ChatGPT’s debut in late 2022 threatened to put Stack Overflow out of business. So Chandrasekar carved out a special 40-person team at the company to race out the launch of its own specialized AI chatbot, called Overflow AI. Then, the company made deals with Google and ChatGPT maker OpenAI, enabling the AI developers to tap into Stack Overflow’s question-and-answer archive to further improve their AI large language models.

That kind of strategy makes sense but may have come too late, said Maria Roche, an assistant professor at Harvard Business School. “I’m surprised that Stack Overflow wasn’t working on this earlier,” she said.

When some Stack Overflow users tried to delete their past comments after the Open AI partnership was announced, the company responded by suspending their accounts due to terms that make all contributions “perpetually and irrevocably licensed to Stack Overflow.”

“We quickly addressed it and said, ‘Look, that’s not acceptable behavior’,” said Chandrasekar, describing the protesters as a small minority in the “low hundreds” of the platform’s 100 million users.

Brazil’s national data protection authority on Tuesday took action to ban social media giant Meta Platforms from training its AI models on the Facebook and Instagram posts of Brazilians. It established a daily fine of 50,000 reais ($8,820) for non-compliance.

Meta in a statement called it a “step backwards for innovation” and said it has been more transparent than many industry counterparts doing similar AI training on public content, and that its practices comply with Brazilian laws.

Meta has also encountered resistance in Europe, where it recently put on hold its plans to start feeding people’s public posts into training AI systems — which was supposed to start last week. In the U.S., where there’s no national law protecting online privacy, such training is already likely happening.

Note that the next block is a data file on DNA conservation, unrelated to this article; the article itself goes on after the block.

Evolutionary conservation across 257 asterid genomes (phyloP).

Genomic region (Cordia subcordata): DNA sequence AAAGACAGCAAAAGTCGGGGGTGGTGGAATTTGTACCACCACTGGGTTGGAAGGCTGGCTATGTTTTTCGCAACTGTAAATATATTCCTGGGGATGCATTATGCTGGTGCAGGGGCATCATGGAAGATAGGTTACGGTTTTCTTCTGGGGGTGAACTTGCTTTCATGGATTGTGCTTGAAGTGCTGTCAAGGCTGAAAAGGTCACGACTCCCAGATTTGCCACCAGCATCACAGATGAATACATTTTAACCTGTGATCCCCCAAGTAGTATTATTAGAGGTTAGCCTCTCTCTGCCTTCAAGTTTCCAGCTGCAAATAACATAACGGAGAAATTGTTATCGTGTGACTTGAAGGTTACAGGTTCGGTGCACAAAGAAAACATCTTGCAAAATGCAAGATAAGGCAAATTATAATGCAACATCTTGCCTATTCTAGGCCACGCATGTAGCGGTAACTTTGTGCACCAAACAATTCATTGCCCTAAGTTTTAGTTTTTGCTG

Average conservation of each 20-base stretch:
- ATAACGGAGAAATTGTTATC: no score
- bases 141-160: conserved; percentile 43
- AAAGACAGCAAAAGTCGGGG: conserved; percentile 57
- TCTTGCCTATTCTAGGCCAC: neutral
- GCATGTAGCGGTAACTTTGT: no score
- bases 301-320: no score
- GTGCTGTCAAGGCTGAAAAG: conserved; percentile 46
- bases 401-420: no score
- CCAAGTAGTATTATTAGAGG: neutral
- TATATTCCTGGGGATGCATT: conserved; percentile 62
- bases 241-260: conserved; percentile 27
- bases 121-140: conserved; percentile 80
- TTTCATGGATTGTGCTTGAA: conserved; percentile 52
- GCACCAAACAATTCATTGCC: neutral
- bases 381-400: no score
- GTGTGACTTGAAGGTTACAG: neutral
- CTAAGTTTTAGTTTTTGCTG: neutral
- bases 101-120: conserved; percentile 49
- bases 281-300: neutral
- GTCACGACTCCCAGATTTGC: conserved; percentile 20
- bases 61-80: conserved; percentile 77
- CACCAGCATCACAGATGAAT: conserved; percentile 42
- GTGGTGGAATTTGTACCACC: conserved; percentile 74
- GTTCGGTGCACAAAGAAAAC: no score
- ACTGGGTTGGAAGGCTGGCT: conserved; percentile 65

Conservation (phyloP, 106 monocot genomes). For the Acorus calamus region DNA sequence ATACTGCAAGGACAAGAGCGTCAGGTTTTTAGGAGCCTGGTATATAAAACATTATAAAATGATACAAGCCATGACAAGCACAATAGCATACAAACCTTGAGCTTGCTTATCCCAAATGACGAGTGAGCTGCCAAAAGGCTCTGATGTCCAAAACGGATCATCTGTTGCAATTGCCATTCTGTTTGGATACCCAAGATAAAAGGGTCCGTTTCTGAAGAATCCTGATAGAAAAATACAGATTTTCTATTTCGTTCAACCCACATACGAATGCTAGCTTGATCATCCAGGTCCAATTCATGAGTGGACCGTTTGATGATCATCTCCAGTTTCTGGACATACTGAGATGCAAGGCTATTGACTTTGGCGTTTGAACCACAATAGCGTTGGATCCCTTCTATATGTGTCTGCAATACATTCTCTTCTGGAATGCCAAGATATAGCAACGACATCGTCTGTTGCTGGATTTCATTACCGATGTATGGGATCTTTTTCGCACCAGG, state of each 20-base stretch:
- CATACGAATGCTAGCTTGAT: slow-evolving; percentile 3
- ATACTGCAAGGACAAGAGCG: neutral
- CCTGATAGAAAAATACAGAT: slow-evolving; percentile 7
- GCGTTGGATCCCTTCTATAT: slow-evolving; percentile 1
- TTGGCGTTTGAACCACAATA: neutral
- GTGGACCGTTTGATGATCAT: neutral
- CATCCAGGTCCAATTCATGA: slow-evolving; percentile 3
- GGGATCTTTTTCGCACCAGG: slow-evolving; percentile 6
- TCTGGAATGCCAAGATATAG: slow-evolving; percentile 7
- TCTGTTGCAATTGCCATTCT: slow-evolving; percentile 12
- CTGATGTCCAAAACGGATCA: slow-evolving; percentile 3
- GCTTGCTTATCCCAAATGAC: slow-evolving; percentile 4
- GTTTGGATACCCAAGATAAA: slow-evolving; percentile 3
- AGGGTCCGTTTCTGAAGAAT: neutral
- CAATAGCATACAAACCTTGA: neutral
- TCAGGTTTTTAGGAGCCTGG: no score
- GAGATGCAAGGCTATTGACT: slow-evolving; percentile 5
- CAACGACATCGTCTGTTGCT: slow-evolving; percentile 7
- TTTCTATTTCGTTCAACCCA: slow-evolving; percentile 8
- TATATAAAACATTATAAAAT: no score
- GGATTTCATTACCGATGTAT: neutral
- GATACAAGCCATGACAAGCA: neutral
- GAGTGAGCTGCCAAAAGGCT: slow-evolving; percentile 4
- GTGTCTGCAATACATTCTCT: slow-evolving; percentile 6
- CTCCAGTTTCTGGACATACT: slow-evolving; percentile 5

“The vast majority of people just have no idea that their data is being used,” Gilbert said.

Reddit has taken a different approach — partnering with AI developers like OpenAI and Google while also making clear that content can’t be taken in bulk without the platform’s approval by commercial entities “with no regard for user rights or privacy.” The deals helped bring Reddit the money it needed to debut on Wall Street in March, with investors pushing the value of the company close to $9 billion seconds after it began trading on the New York Stock Exchange.

Reddit hasn’t tried to punish users who protested — nor could it easily do so given how much say voluntary moderators have on what happens in their specialty forums known as subreddits. But what worries Gilbert, who helps moderate the “AskHistorians” subreddit, is the increasing flow of AI-generated commentary that moderators must decide whether to allow or ban.

“People come to Reddit because they want to talk to people, they don’t want to talk to bots,” Gilbert said. “There’s apps where they can talk to bots if they want to. But historically Reddit has been for connecting with humans.”

She said it’s ironic that the AI-generated content threatening Reddit was sourced on the comments of millions of human Redditors, and “there’s a real risk that eventually it could end up pushing people out.”


Associated Press writer Eléonore Hughes in Rio de Janeiro contributed to this report.


The Associated Press and OpenAI have a licensing and technology agreement that allows OpenAI access to part of AP’s text archives.